An analysis of a set of homophones can yield far more interesting results when using the four questions from the Structured Word Inquiry (SWI) framework as a guide, as opposed to just phonics rules for pronunciation or sight word memorization.

Let’s take a look at the homophones: buy, bye and by

It is difficult to say how phonics might analyze these in terms of syllable division. By would be considered an “open syllable” because the vowel is “long.” Buy and bye are considered “exceptions” or “sight words” in American phonics, and (not entirely sure) in the UK, the <y>, <uy> and <ye> are “code” for /aɪ/.

Regardless, a more complete analysis exists:

Screen Shot 2017-08-07 at 10.18.40 AM.pngThis graphic shows the differences in morphology and etymology, using comparison to show what is the same and what is different about these words.

Further, the graphic shows the generative nature of using SWI not as a curriculum, but as a framework to support meaningful discussions about the writing system as it is. Consider a discussion that might come up as to the relationship between buy ~ bought. This could lead to more comparative analysis of Old English strong verbs and conjugations from present to past tense verbs.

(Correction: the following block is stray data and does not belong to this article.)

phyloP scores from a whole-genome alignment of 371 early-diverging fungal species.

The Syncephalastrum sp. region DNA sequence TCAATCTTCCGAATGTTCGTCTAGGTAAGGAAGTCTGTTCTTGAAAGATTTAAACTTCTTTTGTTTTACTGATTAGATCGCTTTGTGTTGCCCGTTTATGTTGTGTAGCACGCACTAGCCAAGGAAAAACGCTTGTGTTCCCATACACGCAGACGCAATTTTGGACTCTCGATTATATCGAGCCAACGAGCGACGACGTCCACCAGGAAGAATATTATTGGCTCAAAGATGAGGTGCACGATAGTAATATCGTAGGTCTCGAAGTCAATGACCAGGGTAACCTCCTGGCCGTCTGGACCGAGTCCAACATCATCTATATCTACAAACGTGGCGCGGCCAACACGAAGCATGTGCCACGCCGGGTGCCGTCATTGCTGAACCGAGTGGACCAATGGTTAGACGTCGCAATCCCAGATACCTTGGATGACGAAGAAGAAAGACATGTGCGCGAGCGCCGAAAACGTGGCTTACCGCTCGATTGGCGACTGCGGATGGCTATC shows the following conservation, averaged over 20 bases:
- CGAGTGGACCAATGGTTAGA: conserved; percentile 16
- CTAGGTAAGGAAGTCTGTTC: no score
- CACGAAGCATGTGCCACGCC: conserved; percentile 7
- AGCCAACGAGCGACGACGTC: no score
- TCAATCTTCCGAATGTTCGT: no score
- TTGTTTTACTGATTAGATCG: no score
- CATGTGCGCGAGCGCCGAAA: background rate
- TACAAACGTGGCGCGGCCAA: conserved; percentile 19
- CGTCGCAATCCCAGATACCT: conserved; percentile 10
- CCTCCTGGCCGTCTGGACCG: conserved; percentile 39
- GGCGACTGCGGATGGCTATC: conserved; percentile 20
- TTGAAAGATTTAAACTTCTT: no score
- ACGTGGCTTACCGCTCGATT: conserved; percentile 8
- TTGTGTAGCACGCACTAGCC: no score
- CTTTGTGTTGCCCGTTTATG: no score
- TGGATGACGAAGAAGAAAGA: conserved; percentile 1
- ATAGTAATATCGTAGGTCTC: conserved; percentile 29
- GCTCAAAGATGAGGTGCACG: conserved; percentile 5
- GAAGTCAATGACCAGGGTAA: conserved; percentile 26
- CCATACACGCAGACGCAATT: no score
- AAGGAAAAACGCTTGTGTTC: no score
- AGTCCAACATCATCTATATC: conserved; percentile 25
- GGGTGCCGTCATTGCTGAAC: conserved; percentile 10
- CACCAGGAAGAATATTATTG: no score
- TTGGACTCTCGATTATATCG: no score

For second language learners, or struggling readers, using the lexical algorithm to repeatedly identify morphemes (i.e. <-s>, <-ing>, <-ed>) and write them out, spell them out, call them out, solidifies these structures in long term memory. Just because it isn’t rote memorization and drill routine doesn’t mean that neurological pathways aren’t taken into consideration.

From the lexical algorithm stem several lexemes that can extend conversations into phrase and sentence structure discussions.


I buy the apples. I bought the apples. The simple present and past tense relationships are clarified here.

The bystanders watched from afar. The man was a bystander to the accident. Here we see how bystander functions in two sentences. What is the relationship between bystander, bypass, byproduct and byway? More comparative analyses makes clear the function of the bound base <by>: as a preposition or adverb denoting ‘near, in, by, during, about.’

Finally, when considering phonology, the broad transcription in American IPA may be /baɪ/. Depending on the environment, the speaker, and the utterance, bye may be realized allophonically.

Regardless of these differences in pronunciation, the productive nature of a complete analysis that includes morphology and etymology can help deepen understanding of these homophones.